UK: Sisters Against the Arms Trade shut down missile factory

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On 3rd May, a group of 15 women and non-binary gendered people took direct action against the MBDA missile factory in Bedfordshire, UK. Below is a personal account from one of the activists involved.

We stayed overnight at a friend’s house near the Bedfordshire factory; slumber party style. We got up first thing (4am!), ate a quick breakfast, and headed straight to the factory. By 5.45am we had chains and locks around both gates, and two people locked on. The factory was shut down! Nobody could get in to work.

The factory only had one entrance, which consisted of a wide gate for vehicles and a turnstile for people. We were organised: we coordinated our arrival and had the locks, chains, and arm tubes ready. Within seconds of arriving the two gates had locks around them and couldn’t be opened, and two people were locked into an arm tube in the way of the gates opening.

It was before 6am, so the factory staff hadn’t arrived yet. There was one member of security staff inside, who seemed a bit bemused, but all other staff were turned away as they arrived.

Cutting the locks off the gates would have required some pretty big bolt cutters, and the arm tube was heavy and couldn’t be moved without injuring people, so that was it; we occupied the space for the day. Factory closed! We held the space for the day with our bodies; singing, chanting and sharing stories.

The site is a missile factory owned by a company called MBDA, whose entire business is in missiles. They seem to sell them almost indiscriminately, only for profit. Their missiles are being used in UK air strikes in Syria, by Saudi Arabia  as they commit human rights abuses in Yemen, and were sold to all sides of the conflict in Libya, including to Gaddafi. So many people around the world have had their lives and homes torn apart by missiles made by this company in factories like this.

The day Sisters Against the Arms Trade shut down the factory was exactly six months on from the UK’s first air strikes in Syria, an action largely condemned by Syrian people as well as the British public. At the same time, Syria is burning and people are starving. In the week leading up to the action there had been an escalation to the violence in Aleppo, and indiscriminate bombing by the Syrian regime, with no intervention or aid from the UK government.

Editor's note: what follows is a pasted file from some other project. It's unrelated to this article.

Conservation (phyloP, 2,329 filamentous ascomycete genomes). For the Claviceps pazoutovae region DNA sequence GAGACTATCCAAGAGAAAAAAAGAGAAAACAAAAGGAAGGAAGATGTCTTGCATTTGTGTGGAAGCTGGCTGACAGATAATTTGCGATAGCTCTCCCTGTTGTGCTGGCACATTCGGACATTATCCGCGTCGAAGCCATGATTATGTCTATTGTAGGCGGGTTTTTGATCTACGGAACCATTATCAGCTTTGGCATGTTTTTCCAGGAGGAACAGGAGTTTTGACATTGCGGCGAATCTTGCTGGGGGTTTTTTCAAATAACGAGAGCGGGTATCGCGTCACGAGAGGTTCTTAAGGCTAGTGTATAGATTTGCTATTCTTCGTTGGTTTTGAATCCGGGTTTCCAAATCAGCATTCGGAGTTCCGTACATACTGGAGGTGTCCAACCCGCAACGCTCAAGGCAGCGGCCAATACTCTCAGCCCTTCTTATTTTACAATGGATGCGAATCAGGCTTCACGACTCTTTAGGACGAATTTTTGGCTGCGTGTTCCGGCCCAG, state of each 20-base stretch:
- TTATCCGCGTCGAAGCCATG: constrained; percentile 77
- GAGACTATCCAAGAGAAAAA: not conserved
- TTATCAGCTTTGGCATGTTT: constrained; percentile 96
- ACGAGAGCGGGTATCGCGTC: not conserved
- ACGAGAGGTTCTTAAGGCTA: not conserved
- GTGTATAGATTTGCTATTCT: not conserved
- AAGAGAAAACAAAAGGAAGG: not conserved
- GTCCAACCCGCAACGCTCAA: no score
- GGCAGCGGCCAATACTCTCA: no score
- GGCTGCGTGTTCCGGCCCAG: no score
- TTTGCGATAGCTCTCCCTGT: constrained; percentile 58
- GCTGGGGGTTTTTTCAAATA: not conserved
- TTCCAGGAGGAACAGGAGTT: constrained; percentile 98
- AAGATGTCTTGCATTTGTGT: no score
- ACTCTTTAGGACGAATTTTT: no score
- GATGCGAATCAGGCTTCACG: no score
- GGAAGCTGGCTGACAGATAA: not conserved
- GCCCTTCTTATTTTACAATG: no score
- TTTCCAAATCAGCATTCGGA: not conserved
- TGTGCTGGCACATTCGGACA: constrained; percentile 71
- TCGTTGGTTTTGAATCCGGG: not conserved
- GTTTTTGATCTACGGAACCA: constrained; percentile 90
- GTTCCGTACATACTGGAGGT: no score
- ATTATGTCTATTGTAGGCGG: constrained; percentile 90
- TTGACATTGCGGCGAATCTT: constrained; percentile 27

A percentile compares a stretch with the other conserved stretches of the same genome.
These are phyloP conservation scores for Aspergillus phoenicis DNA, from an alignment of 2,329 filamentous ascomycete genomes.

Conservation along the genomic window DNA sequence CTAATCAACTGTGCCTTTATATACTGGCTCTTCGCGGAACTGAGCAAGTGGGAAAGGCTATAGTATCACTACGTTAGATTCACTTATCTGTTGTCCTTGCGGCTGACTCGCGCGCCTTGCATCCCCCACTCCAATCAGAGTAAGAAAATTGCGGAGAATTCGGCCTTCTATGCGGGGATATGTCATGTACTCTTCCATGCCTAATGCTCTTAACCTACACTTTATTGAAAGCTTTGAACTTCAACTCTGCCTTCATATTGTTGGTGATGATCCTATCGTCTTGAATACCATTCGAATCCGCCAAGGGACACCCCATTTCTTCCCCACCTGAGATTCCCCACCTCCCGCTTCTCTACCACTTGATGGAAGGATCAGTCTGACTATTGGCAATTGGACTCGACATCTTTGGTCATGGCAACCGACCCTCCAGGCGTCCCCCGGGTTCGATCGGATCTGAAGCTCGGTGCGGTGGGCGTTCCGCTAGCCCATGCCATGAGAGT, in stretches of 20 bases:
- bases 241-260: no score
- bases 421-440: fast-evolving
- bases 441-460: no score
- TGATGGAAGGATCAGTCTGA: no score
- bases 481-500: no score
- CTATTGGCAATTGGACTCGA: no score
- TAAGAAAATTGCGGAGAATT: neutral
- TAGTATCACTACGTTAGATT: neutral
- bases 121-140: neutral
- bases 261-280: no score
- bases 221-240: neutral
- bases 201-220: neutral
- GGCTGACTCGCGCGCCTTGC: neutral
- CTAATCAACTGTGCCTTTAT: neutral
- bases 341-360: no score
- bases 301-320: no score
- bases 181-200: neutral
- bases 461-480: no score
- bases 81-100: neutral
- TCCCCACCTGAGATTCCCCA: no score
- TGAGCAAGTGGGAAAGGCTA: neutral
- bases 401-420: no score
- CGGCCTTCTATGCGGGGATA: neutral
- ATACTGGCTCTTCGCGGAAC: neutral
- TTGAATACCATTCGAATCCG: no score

The Aleppo Is Burning Worldwide Red Protest called on people to “Go out. Yell. Chant. Demand justice. Syrians are being killed for doing the same”, and so we did. As did people all over the world, in over 60 cities. This action was part of a global voice speaking out for Aleppo.

The war in Syria is complicated, but air strikes or other military intervention are not the answer. They will not defeat Daesh’s ideologies, but will make others suffer more. Meanwhile, Assad’s brutal regime is laying siege to cities and barrel bombing civilian buildings. People are starving while the UK does nothing.

A spokesperson for Syria Solidarity UK said: “With the UN failing to deliver, others have a duty to protect civilians. The UK, the US, the Netherlands: all of them have a proven ability to carry out air drops, but all they drop in Syria are bombs. The UK already has the necessary capacity nearby in Cyprus. The UK should stop making excuses and start saving lives."

The UK government is intervening in a way that has serious ramifications for Syrian people, against Syrian people’s wishes.

One of my fellow protesters put it well: “Syrian women are the forgotten protagonists in the Syrian struggle for self-determination. It is the call of Syrian women that we echo today for dignity, self-determination, and food not bombs. The only people who have benefited from the UK’s decision to bomb Syria are weapons manufacturers. MBDA have seen record profits from their deadly business.”

As well as causing disruption and halting missile manufacture for the day, we sent a pretty clear message that we are not okay with missiles being manufactured or sold, and we are not okay with military intervention in Syria.

The actions of the Women Against the Arms Trade group were in solidarity with Syrian women, which is an incredibly important cause. But my personal motives also included another issue I care deeply about: the UK arming Saudi Arabia.

Saudi Arabia is a brutal regime with one of the worst human rights records in the world. Yet the UK arms them, and keeps arming them no matter what human rights abuses they commit or laws they break. Even when they use British made arms to repress people.

For the last year Saudi Arabia has been leading coalition air strikes in Yemen, which has been devastating for Yemini people. There is clear evidence Saudi Arabia has been repeatedly breaching International Humanitarian Law, and the majority of the UK public think we should stop arming them. Yet we still do. We are supplying them with (among other things) Brimstone missiles made in the UK by MBDA. We need to stop this, urgently. There is a lot of campaigning to get this company and the government to stop arming Saudi Arabia. Sometimes you have to do what you can to stop the weapons being made in the first place. As one of the women I was protesting with put it: “Because the government continues to enable arms companies to profit from war, it is up to people in the UK to resist.”

And that is what we are doing. For one whole day a group of women won a small victory against the military industrial complex and shut down a missile factory.

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